Pioneering 3D printing reshapes patient's face in Wales
- 12 March 2014
- From the section Wales
A survivor of a serious motorbike accident has had pioneering surgery to reconstruct his face using a series of 3D printed parts.
Stephen Power, from Cardiff, is thought to be one of the first trauma patients in the world to have 3D printing used at every stage of the procedure.
Doctors at Morriston Hospital, Swansea, had to break his cheekbones again before rebuilding his face.
Mr Power said the operation had been "life-changing".
The UK has become one of the world's pioneers in using 3D technology in surgery, with advances also being made by teams in London and Newcastle.
While printed implants have previously been used to help correct congenital conditions, this operation used custom-printed models, guides, plates and implants to repair impact injuries months after they were sustained.
Despite wearing a crash helmet Mr Power, 29, suffered multiple trauma injuries in the accident in 2012, which left him in hospital for four months.
"I broke both cheekbones, top jaw, my nose and fractured my skull," he said.
"I can't remember the accident - I remember five minutes before and then waking up in the hospital a few months later."
In order to try to restore the symmetry of his face, the surgical team used CT scans to create and print a symmetrical 3D model of Mr Power's skull, followed by cutting guides and plates printed to match.
Maxillofacial surgeon Adrian Sugar says the 3D printing took away the guesswork that can be problematic in reconstructive work.
"I think it's incomparable - the results are in a different league from anything we've done before," he said.
"What this does is it allows us to be much more precise. Everybody now is starting to think in this way - guesswork is not good enough."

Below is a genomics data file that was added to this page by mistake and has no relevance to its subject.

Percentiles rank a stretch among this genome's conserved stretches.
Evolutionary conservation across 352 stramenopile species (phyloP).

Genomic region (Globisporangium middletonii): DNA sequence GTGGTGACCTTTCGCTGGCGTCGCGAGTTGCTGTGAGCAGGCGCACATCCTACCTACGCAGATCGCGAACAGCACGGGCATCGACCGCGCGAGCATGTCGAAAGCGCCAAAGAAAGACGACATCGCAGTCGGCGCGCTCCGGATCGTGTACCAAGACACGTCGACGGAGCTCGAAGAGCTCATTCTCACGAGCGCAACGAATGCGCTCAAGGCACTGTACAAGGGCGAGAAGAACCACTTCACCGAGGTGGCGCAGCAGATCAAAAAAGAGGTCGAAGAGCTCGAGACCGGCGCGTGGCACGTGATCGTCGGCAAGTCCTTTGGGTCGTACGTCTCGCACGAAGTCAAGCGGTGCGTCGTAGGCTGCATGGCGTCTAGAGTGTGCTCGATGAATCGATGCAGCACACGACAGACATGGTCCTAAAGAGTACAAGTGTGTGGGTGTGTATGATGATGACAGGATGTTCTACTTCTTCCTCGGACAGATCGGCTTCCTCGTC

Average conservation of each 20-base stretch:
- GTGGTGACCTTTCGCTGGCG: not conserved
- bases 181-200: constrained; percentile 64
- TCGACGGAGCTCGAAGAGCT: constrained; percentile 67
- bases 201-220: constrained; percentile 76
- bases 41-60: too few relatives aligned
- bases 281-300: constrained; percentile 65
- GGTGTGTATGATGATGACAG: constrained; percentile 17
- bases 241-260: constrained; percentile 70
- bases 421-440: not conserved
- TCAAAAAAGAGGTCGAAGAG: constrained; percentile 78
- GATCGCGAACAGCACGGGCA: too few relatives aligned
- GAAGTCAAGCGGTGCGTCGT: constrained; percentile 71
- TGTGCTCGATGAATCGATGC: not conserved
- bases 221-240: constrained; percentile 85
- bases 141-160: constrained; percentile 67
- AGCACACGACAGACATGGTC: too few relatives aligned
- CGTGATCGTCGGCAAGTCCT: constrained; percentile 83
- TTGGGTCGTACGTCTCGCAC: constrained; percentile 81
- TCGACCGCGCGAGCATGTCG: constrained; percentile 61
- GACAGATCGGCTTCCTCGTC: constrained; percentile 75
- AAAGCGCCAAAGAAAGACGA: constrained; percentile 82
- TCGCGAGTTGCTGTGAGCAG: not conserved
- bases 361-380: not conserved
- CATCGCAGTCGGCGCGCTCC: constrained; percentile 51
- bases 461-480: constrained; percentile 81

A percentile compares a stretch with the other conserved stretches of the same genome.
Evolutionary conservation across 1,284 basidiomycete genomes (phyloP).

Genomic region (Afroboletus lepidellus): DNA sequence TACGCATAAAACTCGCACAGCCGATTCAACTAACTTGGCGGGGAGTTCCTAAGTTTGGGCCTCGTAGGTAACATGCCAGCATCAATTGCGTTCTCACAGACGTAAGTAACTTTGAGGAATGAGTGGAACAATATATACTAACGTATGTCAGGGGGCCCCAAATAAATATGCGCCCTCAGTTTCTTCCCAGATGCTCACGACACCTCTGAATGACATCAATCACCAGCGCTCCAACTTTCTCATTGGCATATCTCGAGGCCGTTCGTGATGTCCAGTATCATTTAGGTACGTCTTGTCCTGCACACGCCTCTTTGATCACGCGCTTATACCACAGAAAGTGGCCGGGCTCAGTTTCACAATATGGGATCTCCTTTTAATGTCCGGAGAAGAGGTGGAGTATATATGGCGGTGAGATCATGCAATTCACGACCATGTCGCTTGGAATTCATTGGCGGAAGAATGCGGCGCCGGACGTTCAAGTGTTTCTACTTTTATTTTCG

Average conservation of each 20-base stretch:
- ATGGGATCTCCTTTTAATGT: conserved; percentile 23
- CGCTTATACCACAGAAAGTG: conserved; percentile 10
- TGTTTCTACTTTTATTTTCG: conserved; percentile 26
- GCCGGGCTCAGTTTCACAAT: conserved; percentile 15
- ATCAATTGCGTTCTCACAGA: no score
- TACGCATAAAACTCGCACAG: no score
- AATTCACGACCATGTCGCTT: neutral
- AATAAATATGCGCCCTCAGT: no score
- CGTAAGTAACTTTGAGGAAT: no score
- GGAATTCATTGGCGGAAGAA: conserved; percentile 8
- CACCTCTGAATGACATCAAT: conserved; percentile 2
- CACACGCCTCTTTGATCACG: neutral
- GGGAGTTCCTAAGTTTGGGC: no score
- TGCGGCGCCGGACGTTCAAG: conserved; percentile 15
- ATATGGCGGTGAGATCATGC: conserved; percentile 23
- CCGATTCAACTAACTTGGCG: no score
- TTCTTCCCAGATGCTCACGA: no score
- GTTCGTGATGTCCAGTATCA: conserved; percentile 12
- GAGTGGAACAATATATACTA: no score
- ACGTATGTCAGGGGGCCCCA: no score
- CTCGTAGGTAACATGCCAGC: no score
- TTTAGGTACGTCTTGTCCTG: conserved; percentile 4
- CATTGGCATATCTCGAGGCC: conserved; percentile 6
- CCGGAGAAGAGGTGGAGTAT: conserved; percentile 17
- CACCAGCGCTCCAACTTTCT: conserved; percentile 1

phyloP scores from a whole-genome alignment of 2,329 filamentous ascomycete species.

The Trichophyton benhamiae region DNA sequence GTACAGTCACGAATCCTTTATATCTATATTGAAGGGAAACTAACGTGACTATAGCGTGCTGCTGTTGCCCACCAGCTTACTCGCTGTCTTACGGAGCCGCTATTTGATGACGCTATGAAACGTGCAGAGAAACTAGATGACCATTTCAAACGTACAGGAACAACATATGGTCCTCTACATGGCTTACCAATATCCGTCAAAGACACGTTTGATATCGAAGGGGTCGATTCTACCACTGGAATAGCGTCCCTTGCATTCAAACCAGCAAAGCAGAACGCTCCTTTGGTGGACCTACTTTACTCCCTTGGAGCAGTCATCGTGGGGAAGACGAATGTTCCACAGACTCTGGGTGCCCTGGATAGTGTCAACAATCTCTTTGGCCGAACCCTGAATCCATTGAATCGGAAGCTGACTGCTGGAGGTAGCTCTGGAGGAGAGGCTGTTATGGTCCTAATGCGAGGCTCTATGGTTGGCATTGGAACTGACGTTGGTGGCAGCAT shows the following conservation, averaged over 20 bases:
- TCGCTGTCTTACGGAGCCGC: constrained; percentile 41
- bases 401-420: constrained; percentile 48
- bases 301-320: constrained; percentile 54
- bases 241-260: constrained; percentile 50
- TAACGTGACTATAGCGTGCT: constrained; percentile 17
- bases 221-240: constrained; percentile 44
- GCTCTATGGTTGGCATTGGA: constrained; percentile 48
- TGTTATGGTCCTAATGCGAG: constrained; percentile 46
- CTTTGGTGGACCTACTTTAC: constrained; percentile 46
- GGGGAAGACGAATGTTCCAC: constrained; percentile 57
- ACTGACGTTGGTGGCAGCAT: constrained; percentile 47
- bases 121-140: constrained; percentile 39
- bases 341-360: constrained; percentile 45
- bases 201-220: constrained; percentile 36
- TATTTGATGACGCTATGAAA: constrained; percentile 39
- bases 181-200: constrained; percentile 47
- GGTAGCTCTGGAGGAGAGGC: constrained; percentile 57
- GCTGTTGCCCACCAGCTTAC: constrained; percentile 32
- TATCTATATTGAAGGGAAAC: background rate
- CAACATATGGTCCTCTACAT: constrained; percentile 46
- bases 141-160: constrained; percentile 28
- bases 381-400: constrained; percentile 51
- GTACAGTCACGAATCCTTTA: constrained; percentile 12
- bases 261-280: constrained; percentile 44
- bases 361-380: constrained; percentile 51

The procedure took eight hours to complete, with the team first having to refracture the cheekbones with the cutting guides before remodelling the face.
A medical-grade titanium implant, printed in Belgium, was then used to hold the bones in their new shape.
Looking at the results of the surgery, Mr Power says he feels transformed - with his face now much closer in shape to how it was before the accident.
"It is totally life-changing," he said.
"I could see the difference straightaway the day I woke up from the surgery."
Having used a hat and glasses to mask his injuries before the operation, Mr Power has said he already feels more confident.
"I'm hoping I won't have to disguise myself - I won't have to hide away," he said.
"I'll be able to do day-to-day things, go and see people, walk in the street, even go to any public areas."
The project was the work of the Centre for Applied Reconstructive Technologies in Surgery (Cartis), which is a collaboration between the team in Swansea and scientists at Cardiff Metropolitan University.
Design engineer Sean Peel has said the latest advance should encourage greater use of 3D printing in the NHS.
"It tends to be used for individual really complicated cases as it stands, in quite a convoluted, long-winded design process," he said.
"The next victory will be to get this process and technique used more widely as the costs fall and as the design tools improve."
Mr Power's operation is currently being featured in an exhibition at the Science Museum in London, called 3D Printing: The Future.